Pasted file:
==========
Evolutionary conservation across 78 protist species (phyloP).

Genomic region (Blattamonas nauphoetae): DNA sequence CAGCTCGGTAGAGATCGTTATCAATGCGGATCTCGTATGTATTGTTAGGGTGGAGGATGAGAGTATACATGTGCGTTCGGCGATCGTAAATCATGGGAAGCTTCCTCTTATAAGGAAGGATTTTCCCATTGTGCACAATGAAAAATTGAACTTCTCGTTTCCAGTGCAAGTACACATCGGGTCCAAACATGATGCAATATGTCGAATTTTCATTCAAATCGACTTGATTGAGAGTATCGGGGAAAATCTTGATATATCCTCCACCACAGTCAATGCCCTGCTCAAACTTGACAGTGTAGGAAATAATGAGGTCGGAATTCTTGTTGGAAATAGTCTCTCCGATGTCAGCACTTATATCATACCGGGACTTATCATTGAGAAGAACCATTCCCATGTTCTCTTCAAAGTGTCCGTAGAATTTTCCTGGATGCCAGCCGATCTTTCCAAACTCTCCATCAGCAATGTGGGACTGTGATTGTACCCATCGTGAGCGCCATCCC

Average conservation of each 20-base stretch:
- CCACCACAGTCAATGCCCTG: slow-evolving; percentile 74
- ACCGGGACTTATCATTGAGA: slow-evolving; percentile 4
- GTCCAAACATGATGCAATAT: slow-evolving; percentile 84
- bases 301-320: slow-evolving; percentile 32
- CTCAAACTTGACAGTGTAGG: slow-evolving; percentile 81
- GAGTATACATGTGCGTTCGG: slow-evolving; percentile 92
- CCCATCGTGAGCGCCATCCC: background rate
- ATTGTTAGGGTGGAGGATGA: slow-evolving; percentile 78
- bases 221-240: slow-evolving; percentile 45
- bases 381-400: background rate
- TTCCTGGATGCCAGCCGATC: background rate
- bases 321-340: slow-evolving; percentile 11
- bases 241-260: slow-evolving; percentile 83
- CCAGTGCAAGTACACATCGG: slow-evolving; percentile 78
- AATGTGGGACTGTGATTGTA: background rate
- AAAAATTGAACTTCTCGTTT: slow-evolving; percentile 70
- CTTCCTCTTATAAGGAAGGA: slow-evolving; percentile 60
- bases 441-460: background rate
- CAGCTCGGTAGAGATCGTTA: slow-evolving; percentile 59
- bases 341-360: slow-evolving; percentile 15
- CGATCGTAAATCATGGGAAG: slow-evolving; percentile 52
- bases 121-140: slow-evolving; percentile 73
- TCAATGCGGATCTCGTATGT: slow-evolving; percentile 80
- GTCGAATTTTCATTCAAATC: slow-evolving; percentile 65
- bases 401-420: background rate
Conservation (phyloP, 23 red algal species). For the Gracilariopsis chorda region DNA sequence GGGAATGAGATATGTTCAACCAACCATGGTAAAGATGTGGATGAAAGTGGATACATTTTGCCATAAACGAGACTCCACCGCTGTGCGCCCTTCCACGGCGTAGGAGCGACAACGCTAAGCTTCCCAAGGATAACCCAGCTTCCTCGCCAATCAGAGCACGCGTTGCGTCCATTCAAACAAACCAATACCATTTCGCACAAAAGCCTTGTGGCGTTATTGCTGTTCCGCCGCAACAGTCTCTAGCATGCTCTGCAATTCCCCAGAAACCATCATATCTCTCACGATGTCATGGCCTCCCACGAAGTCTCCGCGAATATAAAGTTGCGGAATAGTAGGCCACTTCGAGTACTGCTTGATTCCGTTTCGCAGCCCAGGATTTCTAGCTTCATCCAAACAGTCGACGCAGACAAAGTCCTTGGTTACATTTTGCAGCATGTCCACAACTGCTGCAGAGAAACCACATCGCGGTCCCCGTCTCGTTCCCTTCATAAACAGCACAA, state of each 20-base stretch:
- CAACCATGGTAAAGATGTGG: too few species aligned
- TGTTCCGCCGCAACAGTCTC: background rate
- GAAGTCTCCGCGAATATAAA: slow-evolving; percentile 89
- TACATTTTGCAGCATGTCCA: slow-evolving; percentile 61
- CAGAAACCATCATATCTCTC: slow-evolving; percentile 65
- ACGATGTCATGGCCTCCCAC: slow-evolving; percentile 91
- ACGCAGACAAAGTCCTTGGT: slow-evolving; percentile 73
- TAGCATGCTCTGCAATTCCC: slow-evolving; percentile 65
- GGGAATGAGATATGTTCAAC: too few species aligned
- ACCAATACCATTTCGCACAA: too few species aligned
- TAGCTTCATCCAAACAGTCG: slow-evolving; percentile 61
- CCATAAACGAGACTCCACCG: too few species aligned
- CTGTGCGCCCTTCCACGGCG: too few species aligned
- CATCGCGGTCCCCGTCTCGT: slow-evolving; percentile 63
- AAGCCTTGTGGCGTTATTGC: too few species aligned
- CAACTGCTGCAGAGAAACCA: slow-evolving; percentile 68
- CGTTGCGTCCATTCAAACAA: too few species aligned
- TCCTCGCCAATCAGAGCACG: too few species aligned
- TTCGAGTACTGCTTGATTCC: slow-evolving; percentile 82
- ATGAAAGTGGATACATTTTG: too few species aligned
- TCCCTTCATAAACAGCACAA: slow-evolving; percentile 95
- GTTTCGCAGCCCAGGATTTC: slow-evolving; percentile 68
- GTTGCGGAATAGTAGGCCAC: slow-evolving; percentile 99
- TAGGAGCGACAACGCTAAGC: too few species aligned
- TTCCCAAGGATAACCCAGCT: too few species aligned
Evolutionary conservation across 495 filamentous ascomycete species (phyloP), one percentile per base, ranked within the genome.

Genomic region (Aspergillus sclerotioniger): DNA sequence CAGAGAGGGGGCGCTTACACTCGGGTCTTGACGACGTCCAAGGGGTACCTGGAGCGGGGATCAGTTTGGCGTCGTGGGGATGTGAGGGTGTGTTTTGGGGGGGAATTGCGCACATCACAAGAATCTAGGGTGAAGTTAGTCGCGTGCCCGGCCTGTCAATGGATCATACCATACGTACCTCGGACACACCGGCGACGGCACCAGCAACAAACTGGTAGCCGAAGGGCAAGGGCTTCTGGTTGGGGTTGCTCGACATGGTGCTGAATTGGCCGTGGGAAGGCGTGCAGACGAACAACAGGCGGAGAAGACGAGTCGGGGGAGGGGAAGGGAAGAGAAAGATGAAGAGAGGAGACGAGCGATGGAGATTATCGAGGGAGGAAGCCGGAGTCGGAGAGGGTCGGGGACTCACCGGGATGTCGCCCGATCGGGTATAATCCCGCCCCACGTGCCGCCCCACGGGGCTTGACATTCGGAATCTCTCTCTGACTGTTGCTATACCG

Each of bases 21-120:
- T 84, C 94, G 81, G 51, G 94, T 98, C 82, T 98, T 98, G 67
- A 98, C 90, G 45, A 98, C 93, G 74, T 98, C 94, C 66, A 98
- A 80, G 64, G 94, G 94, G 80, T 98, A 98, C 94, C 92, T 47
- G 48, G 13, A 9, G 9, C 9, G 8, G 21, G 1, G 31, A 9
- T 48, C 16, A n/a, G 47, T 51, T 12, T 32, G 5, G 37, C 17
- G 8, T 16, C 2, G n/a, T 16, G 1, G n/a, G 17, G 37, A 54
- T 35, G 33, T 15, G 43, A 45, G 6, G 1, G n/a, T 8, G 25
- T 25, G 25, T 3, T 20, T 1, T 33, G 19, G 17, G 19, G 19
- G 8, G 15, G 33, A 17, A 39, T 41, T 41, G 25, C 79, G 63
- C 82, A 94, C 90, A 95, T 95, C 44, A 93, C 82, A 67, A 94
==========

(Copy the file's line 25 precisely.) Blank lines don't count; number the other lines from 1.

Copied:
- bases 121-140: slow-evolving; percentile 73